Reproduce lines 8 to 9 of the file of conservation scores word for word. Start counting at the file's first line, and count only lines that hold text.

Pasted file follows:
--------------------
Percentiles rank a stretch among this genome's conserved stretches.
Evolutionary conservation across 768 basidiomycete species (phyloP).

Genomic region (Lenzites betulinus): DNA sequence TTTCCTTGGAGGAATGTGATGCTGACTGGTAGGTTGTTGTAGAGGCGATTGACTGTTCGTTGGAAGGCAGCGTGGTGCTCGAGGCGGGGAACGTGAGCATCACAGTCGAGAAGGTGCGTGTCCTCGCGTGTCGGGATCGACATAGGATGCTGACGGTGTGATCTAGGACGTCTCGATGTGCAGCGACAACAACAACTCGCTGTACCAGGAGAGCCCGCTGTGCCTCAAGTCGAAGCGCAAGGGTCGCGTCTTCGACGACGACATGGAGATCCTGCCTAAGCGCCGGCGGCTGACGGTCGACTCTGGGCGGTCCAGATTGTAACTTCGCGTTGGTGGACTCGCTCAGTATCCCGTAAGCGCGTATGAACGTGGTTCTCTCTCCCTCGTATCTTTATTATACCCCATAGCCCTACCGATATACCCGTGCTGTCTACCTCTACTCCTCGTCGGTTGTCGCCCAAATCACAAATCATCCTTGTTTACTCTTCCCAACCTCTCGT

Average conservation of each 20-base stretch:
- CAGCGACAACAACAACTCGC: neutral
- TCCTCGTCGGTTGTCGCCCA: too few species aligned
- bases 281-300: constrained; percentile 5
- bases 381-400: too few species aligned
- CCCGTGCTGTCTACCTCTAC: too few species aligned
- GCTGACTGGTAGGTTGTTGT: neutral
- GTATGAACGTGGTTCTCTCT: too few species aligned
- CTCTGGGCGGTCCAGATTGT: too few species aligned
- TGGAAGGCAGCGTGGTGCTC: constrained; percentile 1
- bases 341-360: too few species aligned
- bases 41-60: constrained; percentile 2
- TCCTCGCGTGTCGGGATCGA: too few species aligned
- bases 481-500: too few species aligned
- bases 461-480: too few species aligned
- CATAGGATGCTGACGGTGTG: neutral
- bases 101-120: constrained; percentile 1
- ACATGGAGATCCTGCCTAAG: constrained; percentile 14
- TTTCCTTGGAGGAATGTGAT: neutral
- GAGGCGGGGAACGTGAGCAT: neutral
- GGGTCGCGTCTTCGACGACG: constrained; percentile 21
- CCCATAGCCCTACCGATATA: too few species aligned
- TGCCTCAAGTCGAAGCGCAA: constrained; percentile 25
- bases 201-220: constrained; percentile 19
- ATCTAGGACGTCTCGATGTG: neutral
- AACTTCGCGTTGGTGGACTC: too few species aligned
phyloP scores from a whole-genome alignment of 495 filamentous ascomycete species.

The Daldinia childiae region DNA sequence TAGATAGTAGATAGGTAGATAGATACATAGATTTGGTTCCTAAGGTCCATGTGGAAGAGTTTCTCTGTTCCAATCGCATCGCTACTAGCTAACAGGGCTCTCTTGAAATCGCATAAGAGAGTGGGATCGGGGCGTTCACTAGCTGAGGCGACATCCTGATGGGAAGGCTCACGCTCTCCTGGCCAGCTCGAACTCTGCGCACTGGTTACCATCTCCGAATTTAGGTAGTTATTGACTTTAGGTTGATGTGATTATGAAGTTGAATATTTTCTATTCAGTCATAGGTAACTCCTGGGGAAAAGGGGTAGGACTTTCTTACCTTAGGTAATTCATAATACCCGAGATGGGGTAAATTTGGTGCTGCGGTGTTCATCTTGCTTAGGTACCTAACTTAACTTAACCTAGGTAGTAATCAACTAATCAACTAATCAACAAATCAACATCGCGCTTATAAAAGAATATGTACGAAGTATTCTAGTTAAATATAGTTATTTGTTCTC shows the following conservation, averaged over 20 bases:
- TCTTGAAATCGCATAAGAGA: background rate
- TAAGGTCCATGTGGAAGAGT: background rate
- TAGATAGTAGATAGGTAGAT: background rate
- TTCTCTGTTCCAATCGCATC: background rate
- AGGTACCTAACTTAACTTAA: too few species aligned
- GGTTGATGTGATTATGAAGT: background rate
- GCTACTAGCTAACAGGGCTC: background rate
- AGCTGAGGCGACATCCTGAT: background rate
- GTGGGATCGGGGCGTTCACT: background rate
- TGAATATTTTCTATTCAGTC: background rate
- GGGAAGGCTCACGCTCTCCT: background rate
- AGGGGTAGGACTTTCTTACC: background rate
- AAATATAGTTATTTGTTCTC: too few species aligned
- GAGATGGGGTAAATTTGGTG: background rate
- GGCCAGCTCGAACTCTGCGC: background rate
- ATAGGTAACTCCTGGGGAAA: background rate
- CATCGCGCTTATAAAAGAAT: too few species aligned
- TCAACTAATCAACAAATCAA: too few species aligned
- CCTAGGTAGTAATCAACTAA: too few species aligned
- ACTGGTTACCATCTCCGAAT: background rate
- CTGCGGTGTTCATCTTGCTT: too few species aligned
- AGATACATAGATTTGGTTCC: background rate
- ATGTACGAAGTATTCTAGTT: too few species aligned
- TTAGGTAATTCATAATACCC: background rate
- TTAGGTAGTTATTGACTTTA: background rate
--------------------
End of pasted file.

- bases 381-400: too few species aligned
- CCCGTGCTGTCTACCTCTAC: too few species aligned